Deal-Finding Case Study
Here’s a case study of an actual purchase my company and I made. It’s an 80-unit apartment that was bought in February 2018. We found it through a simple cold call, as easy as it sounds.
What it took was multiple follow-ups. The owner was originally not interested whatsoever, but we were able to convert them into being interested. The key was staying top-of-mind.
Deal by the Numbers
Here are a few more details about this specific property. We bought this building for $3.35 million—a price that’s a steal in the current market. An additional $200,000 was raised from investors to take care of improvements. In exchange, they got equity in the deal.
Let’s go ahead and get into the actual tactics of how to find these deals. When going direct-to-owner, which is by far my favorite, everything is public information. This means that you find a property like 123 Main Street, and then you can see who the actual owner is.
Some owners who are a little bit less sophisticated may have the property in their personal name; others may have it in an LLC. But once you get that owner name from a simple Google search, you can find out all of their contact information. One source you can use is TruePeopleSearch.com or even BeenVerified.com (but this one is paid).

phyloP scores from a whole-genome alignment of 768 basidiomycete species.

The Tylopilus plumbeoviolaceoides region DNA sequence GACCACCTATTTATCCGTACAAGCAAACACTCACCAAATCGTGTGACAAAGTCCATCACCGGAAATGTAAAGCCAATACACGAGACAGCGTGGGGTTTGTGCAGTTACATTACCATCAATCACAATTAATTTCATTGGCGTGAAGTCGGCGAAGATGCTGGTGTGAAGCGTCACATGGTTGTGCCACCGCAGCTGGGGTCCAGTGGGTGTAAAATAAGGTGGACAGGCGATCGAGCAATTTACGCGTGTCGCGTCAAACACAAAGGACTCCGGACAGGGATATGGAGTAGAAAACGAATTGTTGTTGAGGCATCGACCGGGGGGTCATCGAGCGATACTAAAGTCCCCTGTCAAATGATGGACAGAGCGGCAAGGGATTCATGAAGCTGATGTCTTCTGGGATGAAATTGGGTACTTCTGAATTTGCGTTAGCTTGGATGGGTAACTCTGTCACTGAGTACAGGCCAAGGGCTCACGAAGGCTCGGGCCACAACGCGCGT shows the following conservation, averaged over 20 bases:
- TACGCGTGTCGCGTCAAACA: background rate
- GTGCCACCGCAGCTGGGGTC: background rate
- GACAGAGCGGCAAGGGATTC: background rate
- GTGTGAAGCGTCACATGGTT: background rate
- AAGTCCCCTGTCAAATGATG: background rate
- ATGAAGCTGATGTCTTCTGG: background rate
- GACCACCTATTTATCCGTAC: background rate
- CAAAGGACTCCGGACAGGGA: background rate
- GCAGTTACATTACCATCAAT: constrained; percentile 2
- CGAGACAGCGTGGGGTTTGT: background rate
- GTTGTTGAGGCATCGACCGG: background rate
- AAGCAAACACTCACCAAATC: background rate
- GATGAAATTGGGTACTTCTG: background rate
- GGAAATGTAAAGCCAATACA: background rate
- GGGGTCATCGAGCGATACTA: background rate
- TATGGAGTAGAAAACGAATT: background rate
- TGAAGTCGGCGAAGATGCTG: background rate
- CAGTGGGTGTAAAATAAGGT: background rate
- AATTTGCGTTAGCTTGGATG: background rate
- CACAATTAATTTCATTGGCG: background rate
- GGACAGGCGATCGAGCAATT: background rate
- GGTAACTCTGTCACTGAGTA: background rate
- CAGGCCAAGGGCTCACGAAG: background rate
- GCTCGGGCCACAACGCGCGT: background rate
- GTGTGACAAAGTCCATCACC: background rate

If the property’s in an LLC, there are other directories that you have to go through, but lots can be done through a simple Google search. Love that phenomenal source.
Another route I love to go is the off-market route, because in today’s climate, everyone’s getting multiple calls and offers, taking the highest and best. Going direct allows you to sidestep that.
But the key thing through all of this, just from my personal experience, is the follow-up. This is what I’m sharing with everyone. This is what will separate you from everyone. It normally takes between six to 12 touches just to get in contact with a decision-maker of a specific property, so you have to be creative. Use text, use direct mail, use cold calls.
And then the last but not least is building a team. You’re only one person. If you have a team, you’re able to delegate certain things—such as researching, such as doing the calls. Some of you don’t like making those calls! I know some of you out there are squeamish about making a cold call to a complete stranger. But if you’re not able to do it yourself, just simply find someone.
There are sources out there like Fiverr.com and Upwork.com. So just delegate and get people underneath you so that you can focus on the more high-value activities of building your business.